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EU countries are working on a rift over the upper limit of gas prices because the cold is coming – KGET 17

BRUSSELS (AP) – On the brink of winter, European Union countries have been unable to overcome bitter differences as they struggle to effectively protect 450 million citizens from huge increases in their natural gas bills as cold weather sets in.

Thursday’s emergency meeting of energy ministers only shows how the energy crisis linked to Russia’s war in Ukraine has split the 27-member bloc into almost irreconcilable blocs.

A huge spike in natural gas prices in August stunned all but the EU’s wealthiest, forcing the bloc to seek a cap to rein in volatile prices that fuel inflation. After several delays, energy ministers are back trying to break a deadlock between nations demanding cheaper gas to ease household bills — including Greece, Spain, Belgium, France and Poland — and those such as Germany and the Netherlands who insist the price cap could reduce supplies .

A solution was nowhere near the horizon – to the frustration of many.

“It’s already minus 10 (Celsius) in Poland,” said the country’s energy minister, Anna Moskwa. “It’s winter now.”

Natural gas and electricity prices rose as Moscow cut supplies of gas to Europe, which is used for heating, electricity and industrial processes. European officials have accused Russia of waging an energy war to punish EU countries for supporting Ukraine.

Therefore, finding an agreement is not only about providing warmth to citizens, but also about showing a united front to Russian President Vladimir Putin.

Talks have dragged on for months, and even if a summit of EU leaders last month announced some sort of breakthrough, nothing has been seen on the ground. Nations have been waiting for a proposal from the European Commission, the EU’s executive body, to set a threshold for the price ceiling, and when it arrived on Tuesday, there was consternation and accusations that it would never work.

The commission has set a threshold for a “safety price ceiling” if prices exceed 275 euros per megawatt-hour for two weeks and are 58 euros higher than the price of liquefied natural gas on world markets.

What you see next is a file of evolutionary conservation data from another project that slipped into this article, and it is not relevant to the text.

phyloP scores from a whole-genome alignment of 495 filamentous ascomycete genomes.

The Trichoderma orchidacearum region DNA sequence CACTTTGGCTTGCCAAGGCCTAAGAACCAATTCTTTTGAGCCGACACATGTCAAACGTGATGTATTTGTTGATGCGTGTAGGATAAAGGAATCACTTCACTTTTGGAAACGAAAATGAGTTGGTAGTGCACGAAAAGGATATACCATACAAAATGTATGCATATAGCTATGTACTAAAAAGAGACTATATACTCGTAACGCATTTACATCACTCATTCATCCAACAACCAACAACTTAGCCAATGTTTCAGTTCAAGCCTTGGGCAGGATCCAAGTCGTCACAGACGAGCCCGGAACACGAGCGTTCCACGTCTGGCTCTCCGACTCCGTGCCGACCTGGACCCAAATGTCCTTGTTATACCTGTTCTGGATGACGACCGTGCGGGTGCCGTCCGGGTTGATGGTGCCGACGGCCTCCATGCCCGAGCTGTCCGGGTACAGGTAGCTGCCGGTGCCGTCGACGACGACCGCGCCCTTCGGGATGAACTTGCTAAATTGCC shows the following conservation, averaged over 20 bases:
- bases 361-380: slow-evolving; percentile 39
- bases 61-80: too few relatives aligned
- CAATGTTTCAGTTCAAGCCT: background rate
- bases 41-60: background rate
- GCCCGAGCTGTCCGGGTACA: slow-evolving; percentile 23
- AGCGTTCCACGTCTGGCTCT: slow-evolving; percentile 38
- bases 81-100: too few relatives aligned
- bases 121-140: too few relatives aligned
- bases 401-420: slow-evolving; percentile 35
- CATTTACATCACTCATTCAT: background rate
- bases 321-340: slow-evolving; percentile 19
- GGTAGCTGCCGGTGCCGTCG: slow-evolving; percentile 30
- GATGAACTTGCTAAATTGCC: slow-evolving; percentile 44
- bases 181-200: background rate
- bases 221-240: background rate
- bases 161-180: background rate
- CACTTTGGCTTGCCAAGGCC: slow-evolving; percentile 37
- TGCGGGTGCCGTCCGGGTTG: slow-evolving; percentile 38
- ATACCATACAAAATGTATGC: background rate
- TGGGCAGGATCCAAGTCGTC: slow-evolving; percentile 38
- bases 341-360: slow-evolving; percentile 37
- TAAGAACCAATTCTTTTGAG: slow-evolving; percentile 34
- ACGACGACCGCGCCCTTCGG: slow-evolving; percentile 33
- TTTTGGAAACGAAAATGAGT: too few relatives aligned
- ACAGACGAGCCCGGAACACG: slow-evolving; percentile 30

In political language, this means that such a system may not even have avoided jumps like in August.

“Setting the ceiling at 275 euros is not really a ceiling,” said Greek Energy Minister Konstantinos Skrekas, who called for a ceiling that could be lower than 150 euros.

“We are wasting precious time without results,” he added.

For comparison, the price on Thursday was 125 euros per megawatt-hour on the European TTF. With the price down from summer highs, diplomats say the urgency has eased somewhat, although it could quickly pick up again if the weather is colder than usual and supplies tight.

About 15 nations are united in these views, but Germany and the Netherlands lead another group that wants to ensure gas supply ships do not bypass Europe because they could get better prices elsewhere.

“Security of supply is the most important thing. Europe must continue to be an attractive gas market,” said Estonian Economy Minister Riina Sikkut.

No decisive progress was expected at Thursday’s meeting.

Czech Industry Minister Jozef Síkela, who chaired the emergency meeting, said he was well aware of the “emotional reactions” the commission’s proposal had provoked and predicted the talks would be “quite angry”.

As a result of trade disruptions related to Russia’s war in Ukraine, EU countries have reduced the total share of Russian natural gas imports to the EU from 40% before the invasion to around 7%. And the gas storage has already far exceeded the targets and is almost at its capacity.

The EU has relied on increased imports of liquefied natural gas, or LNG, including from the United States, to help address falling Russian supplies.

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